Goldberg A, Southern DA, Galbraith PD, Traboulsi M, Knudtson ML, Ghali WA for the APPROACH Investigators. Coronary dominance and prognosis of patients with acute coronary syndrome. Am Heart J 2007 Dec;154:1116-22.

Background: A number of studies have identified the number of diseased vessels to be an important determinant of survival in patients with acute coronary syndrome (ACS). It is unknown if coronary dominance has an impact on prognosis of these patients. We hypothesized that the prognosis of patients with ACS with left dominance (LD) would be worse than that of patients with right or mixed dominance.

Methods: The study population consisted of 27,289 patients whose primary indication for cardiac catheterization was ACS. The patients were divided into 3 groups according to coronary dominance. The mean duration of follow-up was 3.5 years (range 1-6.5 years). A Cox proportional hazards analysis was used to compare survival by dominance, adjusting for age, sex, diagnosis, comorbidities, severity of coronary disease, and ejection fraction.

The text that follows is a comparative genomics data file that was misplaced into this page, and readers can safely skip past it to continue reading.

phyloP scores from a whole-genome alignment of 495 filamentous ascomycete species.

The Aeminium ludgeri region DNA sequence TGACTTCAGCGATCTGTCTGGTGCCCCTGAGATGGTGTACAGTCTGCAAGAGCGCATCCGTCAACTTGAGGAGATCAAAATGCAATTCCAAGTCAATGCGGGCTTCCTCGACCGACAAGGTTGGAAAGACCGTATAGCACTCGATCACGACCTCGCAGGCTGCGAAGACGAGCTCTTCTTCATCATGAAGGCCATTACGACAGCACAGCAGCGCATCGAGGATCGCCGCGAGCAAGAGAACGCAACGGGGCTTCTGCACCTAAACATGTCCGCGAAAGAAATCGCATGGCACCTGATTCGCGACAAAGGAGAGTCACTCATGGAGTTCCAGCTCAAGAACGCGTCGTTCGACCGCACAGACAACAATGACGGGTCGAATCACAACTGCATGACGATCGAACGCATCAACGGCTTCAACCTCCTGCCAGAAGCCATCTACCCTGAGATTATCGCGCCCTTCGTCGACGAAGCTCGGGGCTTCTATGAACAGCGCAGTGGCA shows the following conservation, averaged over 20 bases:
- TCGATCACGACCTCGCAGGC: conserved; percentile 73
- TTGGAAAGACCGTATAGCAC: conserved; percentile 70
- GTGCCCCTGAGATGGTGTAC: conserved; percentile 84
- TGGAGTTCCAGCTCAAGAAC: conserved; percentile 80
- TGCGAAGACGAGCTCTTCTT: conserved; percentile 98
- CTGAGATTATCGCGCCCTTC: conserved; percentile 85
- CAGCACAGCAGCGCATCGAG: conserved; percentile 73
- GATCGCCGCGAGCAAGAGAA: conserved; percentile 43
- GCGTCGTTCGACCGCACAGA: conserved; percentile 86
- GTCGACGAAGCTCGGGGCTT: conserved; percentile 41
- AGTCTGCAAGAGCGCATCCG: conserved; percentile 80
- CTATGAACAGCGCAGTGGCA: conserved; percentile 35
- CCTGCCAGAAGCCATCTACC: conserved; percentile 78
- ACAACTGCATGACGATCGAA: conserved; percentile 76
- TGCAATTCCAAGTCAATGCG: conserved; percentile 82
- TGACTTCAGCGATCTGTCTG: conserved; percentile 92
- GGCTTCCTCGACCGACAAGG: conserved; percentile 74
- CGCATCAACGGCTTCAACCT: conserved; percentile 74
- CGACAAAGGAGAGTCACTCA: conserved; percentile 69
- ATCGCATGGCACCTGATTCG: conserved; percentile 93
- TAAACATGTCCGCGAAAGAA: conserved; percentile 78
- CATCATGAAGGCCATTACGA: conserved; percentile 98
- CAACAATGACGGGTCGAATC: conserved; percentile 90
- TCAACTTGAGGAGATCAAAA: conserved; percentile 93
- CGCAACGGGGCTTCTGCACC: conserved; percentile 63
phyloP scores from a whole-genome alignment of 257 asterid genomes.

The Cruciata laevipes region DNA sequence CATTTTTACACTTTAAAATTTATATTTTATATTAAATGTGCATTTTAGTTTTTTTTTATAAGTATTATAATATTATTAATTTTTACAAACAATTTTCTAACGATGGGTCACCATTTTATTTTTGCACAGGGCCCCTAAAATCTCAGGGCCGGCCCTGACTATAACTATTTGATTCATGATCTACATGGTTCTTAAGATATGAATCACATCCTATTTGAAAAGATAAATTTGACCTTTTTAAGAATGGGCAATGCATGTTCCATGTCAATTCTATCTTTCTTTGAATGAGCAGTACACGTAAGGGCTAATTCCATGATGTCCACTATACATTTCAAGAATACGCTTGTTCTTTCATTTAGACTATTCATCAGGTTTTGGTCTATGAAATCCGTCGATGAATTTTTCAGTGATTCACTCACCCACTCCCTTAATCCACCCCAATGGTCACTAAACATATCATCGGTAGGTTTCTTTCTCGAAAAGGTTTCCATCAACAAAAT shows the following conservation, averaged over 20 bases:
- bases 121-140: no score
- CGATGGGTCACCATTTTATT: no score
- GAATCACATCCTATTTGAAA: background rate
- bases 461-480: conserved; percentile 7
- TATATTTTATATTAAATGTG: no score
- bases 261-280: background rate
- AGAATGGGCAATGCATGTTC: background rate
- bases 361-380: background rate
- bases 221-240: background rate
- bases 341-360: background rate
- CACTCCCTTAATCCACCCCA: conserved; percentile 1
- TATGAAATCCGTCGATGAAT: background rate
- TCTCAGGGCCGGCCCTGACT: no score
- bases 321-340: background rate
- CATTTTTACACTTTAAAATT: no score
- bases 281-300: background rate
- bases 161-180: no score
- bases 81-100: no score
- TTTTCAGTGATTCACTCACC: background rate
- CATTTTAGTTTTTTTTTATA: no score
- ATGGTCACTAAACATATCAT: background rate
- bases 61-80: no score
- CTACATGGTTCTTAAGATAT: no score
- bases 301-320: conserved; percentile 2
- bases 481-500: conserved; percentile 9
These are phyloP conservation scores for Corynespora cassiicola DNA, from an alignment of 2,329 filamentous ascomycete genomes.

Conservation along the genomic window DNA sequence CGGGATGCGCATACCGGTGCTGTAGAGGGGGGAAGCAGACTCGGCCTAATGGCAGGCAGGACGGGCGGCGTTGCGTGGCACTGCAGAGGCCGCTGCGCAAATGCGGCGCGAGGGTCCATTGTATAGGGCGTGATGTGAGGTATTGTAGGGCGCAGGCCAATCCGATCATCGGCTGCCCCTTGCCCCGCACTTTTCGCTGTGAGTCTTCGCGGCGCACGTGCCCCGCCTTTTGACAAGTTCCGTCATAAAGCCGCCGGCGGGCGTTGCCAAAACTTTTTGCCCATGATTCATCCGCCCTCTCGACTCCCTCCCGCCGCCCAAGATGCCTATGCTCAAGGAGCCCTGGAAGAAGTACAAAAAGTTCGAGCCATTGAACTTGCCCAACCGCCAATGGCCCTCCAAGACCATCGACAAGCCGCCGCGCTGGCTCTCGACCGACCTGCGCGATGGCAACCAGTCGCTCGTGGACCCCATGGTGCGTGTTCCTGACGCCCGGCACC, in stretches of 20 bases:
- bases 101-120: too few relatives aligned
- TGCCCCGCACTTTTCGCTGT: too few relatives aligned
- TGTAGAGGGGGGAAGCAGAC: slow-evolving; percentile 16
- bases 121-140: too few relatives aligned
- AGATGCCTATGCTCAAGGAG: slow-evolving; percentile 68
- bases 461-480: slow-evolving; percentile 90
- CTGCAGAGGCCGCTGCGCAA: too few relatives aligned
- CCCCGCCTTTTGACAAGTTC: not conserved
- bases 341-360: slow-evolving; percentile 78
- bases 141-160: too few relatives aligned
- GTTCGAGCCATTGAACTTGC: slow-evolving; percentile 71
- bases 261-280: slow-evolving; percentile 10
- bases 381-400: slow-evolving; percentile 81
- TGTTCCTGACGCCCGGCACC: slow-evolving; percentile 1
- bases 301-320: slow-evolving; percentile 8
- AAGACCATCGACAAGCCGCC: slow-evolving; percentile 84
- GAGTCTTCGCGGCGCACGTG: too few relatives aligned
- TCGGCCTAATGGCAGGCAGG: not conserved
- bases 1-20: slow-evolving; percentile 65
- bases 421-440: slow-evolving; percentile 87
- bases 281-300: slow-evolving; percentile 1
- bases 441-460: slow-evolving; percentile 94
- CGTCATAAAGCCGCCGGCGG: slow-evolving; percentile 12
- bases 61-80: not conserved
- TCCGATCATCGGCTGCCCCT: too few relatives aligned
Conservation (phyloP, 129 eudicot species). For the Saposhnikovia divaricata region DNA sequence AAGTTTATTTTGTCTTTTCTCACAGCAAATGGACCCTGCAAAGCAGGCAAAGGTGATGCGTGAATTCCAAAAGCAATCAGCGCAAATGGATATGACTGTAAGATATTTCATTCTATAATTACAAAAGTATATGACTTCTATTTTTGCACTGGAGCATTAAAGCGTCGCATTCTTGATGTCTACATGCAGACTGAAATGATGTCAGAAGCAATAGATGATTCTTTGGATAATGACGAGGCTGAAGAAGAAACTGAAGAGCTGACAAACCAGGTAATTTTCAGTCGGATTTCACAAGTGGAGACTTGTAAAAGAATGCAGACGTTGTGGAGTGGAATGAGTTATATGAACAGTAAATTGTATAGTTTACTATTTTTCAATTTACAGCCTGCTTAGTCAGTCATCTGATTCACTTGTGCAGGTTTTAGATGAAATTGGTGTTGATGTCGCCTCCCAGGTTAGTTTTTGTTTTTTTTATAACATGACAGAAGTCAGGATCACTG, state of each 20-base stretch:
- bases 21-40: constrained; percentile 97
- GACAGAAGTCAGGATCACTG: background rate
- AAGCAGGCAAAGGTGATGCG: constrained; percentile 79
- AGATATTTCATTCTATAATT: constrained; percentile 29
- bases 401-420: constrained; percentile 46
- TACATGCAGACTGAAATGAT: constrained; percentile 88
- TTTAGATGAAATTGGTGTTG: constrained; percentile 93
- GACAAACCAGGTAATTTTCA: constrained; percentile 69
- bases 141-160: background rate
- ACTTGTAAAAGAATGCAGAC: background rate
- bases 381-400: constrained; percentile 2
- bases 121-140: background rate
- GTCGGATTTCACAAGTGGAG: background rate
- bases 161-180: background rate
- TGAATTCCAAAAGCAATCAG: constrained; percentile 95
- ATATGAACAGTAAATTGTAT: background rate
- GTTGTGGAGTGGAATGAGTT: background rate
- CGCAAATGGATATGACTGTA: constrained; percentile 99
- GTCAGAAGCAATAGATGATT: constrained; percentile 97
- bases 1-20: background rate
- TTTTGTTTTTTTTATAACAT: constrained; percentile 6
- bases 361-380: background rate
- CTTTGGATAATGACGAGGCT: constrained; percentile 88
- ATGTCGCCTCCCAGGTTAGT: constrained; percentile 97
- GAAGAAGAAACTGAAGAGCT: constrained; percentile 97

Results: The rates and patterns of revascularization among patients with significant coronary disease were similar between the groups. At the end of follow-up, patients with LD had a significantly higher mortality (hazard ratio 1.18, 95% CI 1.05-1.34; adjusted hazard ratio 1.13, CI 1.00-1.28). The mortality of patients with mixed and right dominance was similar.

Conclusion: In patients with ACS, LD is a significant and independent predictor of increased long-term mortality. Further research is needed to determine mechanisms of increased mortality in patients with LD and measures that can be taken to improve the outcome of patients with left-dominant circulation.

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